Coldplay‘s Chris Martin showcased a new song this evening (September 1) during a surprise appearance at an Apple event where a new iTunes 10 ‘Ping’ social music network and improvements for the iPod and Apple TV were unveiled.
The singer performed ‘Wedding Bells’ at the end of a press conference for the company’s new products at the Yerba Buena Centre in San Francisco which was also screened live on TV screens at The Brewery in east London.
Introducing the track, Martin who was wearing a white Flaming Lips t-shirt, joked: “This is a new song called ‘Coldplay 2.6’ and it has a lot of new features, it features seven different kinds of chords and even a new one that our closest rivals have no idea about,” before adding: “This could be the only time you ever hear it. It could go terribly wrong but we’ll see what happens.”
The piano ballad featured the lyrics: “Wedding bells are ringing/I don’t want to swallow such a bitter pill/I always loved you and I always will.”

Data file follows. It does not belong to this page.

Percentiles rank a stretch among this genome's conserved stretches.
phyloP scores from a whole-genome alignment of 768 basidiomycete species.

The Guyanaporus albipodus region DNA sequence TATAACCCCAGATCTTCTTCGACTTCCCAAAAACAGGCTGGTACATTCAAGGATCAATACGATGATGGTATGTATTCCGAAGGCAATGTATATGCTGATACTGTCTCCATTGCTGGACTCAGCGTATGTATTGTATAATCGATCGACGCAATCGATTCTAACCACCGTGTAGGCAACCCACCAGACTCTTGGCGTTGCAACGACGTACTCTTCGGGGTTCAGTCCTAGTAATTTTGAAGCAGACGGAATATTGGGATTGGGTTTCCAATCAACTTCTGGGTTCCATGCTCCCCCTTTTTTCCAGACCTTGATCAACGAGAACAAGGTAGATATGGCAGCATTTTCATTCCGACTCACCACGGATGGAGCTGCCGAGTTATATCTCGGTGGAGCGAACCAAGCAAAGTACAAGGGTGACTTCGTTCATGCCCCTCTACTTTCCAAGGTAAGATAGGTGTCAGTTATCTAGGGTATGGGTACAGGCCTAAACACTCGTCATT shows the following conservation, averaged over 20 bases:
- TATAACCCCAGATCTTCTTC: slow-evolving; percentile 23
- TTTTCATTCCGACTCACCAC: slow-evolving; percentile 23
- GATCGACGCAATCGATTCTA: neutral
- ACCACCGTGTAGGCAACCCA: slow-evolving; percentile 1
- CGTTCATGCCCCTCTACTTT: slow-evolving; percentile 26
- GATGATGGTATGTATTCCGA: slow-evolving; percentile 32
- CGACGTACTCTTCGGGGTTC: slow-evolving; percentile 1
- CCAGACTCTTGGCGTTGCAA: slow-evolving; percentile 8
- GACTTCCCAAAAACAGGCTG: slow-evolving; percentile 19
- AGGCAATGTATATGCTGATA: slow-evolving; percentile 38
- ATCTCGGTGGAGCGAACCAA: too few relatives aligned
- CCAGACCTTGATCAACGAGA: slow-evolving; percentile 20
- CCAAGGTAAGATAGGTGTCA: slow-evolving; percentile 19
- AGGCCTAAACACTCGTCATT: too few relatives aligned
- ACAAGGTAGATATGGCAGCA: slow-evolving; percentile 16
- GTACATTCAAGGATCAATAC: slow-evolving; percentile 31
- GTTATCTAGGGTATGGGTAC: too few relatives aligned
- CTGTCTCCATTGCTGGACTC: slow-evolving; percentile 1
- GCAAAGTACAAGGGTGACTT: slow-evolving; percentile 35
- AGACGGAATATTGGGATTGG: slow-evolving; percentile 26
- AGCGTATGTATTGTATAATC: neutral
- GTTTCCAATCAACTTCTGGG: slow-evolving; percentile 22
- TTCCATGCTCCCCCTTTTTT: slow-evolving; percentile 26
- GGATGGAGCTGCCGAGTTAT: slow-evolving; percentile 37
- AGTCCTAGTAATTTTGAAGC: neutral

Earlier the Coldplay frontman also played ‘Yellow’ and their Number One single ‘Viva La Vida’ which Martin revealed: “Our record company said this is not a hit single. But with the weight of Apple, they managed to turn it into a very successful single. So thank you.”
The event also saw Apple CEO Steve Jobs launch a new range of products and a new social music network entitled Ping, which allows users to build networks of friends and follow musicians, in a similar way to Twitter and Facebook.
It can also build playlists based on what friends are listening to and allows users to follow concerts artists are playing and friends are attending.
The service, which was made available immediately through iTunes 10 software on computers and through the iTunes application on iPhones and the iPod Touch, also shows a top 10 list of songs and albums friends and artists are downloading.
iPods themselves and Apple TV have also been updated with new designs and features.
The iPod Touch now comes with HD video recording and in-device video editing, the iPod Nano has been transformed into a touch screen with an FM radio and the iPod Shuffle now comes both with play buttons, as in earlier incarnations, and the VoiceOver technology that later replaced the buttons.